Deep Dark Woods has certainly made a splash in the last half year. The Saskatoon-based band - signed with Steve Dawson’s Black Hen Music label - is riding on the strength of a new album, Hang Me, Oh Hang Me. Released at the beginning of August, it’s an impressively mature sophomore release, a strikingly written, confidently played batch of songs that bespeaks experience beyond their years.
Not just unthinkingly chipping off the country-rock, the four-piece also wanders easily through psychedelia, Appalachian, ‘70s coutry, folk, rock and bluegrass, with three-part harmonies that put veteran bands of their type to shame.
It’s revealed for all to see in Hang Me, Oh Hang Me, a distinct and timeless sound that nevertheless doesn’t come across as studied or retro - bassist/vocalist Chris Mason thinks that the band hasn’t even scratched the surface of their potential yet.
“We’ve been advancing with every release. The first album took 12 hours to record, and maybe another 12 to mix,” he says. “This one we had more time to work on it, so we experimented with instruments and arrangements and used what sounded best.
“We’ve got enough material for the next album already, and with three songwriters there’s a lot to choose from.”
Along with glowing critical reviews for their album, Deep Dark Woods, which is rounded out by guitarists/vocalists Ryan T. Boldt and Burke Barlow, as well as drummer/vocalist Lucas Goetz, has caught the attention of other musicians as well.
They’ve teamed up with labelmate and fellow Saskatoonite Shuyler Jansen, providing the live backing for the tour of his own Black Hen release, Today’s Remains.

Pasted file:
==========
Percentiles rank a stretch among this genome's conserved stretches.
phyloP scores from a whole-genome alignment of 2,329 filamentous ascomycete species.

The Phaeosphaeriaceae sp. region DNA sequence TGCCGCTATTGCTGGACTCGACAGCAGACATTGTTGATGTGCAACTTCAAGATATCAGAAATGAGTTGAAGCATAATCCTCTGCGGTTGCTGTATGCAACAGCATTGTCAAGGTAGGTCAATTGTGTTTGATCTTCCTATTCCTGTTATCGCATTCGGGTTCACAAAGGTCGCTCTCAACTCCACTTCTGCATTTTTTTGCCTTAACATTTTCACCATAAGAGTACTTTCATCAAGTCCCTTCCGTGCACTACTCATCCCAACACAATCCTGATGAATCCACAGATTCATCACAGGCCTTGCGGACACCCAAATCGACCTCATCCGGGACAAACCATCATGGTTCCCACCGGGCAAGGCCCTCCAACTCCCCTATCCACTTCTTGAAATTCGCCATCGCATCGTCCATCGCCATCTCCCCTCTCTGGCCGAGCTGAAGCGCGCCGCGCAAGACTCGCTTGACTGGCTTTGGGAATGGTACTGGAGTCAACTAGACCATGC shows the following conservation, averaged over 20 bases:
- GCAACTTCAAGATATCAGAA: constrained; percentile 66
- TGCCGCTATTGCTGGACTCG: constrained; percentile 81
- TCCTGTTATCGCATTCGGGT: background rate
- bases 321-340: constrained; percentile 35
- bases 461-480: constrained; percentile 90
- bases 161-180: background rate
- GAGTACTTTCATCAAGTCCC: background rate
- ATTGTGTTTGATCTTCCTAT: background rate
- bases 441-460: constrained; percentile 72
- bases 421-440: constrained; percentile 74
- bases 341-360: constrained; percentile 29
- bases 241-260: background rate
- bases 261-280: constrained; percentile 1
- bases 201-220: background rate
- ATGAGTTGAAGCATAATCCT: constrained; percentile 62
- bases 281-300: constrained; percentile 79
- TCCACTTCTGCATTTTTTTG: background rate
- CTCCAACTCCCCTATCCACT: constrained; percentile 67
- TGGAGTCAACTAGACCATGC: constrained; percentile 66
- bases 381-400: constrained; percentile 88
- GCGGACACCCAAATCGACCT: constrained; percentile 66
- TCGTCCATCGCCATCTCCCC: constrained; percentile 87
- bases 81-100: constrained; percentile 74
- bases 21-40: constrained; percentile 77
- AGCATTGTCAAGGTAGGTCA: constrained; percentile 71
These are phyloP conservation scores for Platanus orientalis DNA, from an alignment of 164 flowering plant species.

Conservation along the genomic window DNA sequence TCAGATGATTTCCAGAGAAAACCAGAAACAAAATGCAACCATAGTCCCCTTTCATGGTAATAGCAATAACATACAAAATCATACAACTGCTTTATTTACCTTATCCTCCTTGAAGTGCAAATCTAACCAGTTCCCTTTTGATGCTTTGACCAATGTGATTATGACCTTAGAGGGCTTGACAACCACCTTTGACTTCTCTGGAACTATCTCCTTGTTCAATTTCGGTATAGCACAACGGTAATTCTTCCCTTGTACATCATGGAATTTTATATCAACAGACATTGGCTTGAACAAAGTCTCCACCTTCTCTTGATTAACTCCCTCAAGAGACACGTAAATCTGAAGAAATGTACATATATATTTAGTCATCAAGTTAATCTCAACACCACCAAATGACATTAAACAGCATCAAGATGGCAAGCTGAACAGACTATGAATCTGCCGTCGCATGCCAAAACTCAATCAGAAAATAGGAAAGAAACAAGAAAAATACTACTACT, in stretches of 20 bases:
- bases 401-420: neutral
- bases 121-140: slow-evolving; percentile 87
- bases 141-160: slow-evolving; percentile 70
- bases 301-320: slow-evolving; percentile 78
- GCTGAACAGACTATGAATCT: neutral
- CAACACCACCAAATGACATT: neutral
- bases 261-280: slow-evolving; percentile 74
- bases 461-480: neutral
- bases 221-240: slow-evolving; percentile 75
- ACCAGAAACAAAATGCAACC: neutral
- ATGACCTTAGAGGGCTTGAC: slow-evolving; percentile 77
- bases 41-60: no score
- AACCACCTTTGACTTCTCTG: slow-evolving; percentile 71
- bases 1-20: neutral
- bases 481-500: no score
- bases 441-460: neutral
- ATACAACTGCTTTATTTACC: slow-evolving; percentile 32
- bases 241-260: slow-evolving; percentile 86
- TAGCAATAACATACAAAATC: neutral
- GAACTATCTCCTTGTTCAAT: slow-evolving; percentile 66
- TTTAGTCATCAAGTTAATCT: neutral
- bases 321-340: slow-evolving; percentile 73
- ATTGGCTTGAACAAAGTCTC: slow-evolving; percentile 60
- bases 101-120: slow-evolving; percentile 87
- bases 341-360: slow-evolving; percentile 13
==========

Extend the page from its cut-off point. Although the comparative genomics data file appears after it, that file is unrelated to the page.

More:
“It’s great to be able to do something completely different from what we normally do,” Mason notes. “It makes us better players, and it’s fun to play his songs. It also helps out with how we look at our own music, expanding how we arrange and write our songs.”
Mason says the team-up will continue far into the new year, with shows out as far as the East Coast. In the future are tentative plans for the Deep Dark Woods to make incursions inot the United States and Europe, and more touring throughout Canada.
“Right now, we’re really just enjoying playing live,” he says. “We’re getting more confident as we go along, and I think that people are really picking up on that.”
Together, they create original acoustic and electric music steeped in a rich, literate country-roots heritage. All four contribute to the vocal blend for a layered sound that's drawn frequent comparisons to The Band, The Byrds and the Flying Burrito Brothers.
Last spring, they'd already completed recording about three-quarters of their second full-length disc with producer and former Northern Pike, Ross Nykiforuk, when a pilgrimage to Vancouver offered them a chance to impress studio magnate and Black Hen Records label owner Steve Dawson. "That trip to Vancouver was huge for us," says Mason, adding that Shuyler Jansen, a fellow Saskatoonian and former member of Old Reliable, had told Dawson about the band. “[Dawson] came out to see us at a place called The Chapel in Vancouver — an old funeral chapel turned music venue. I guess he really liked it. We played at The Railway Club two weeks later and Alice Dawson came out. She introduced herself, and we found out that they were interested in the album and the band." Steve Dawson, better known as one half of Zubot and Dawson, ended up playing on a track and mixing the entire record. Two years after the band’s inception, Hang Me Oh Hang Me was released on Black Hen. The new album's warm reception was further bolstered by a bout of fall touring with labelmate Jansen.
The Deep Dark Woods are kick-starting 2008 with more of the same — they’ve planned another tour with Jansen (they back him up for his set and he plays in the band for theirs), and Black Hen will soon be re-releasing their eponymous debut album in both Canada and Europe. With typical unpretentiousness and honesty, Mason finds himself focused on the upcoming shows and live sound.
"We play electric, but pretty soon we're going to be doing a lot more acoustic stuff,” he says. “There's advantages to both. You can play a song so many different ways. If you're touring and playing tons of shows, which we really want to do, then I think it's important to switch it up all the time, on the spot, to kind of have that surprise factor."
- Tom Murray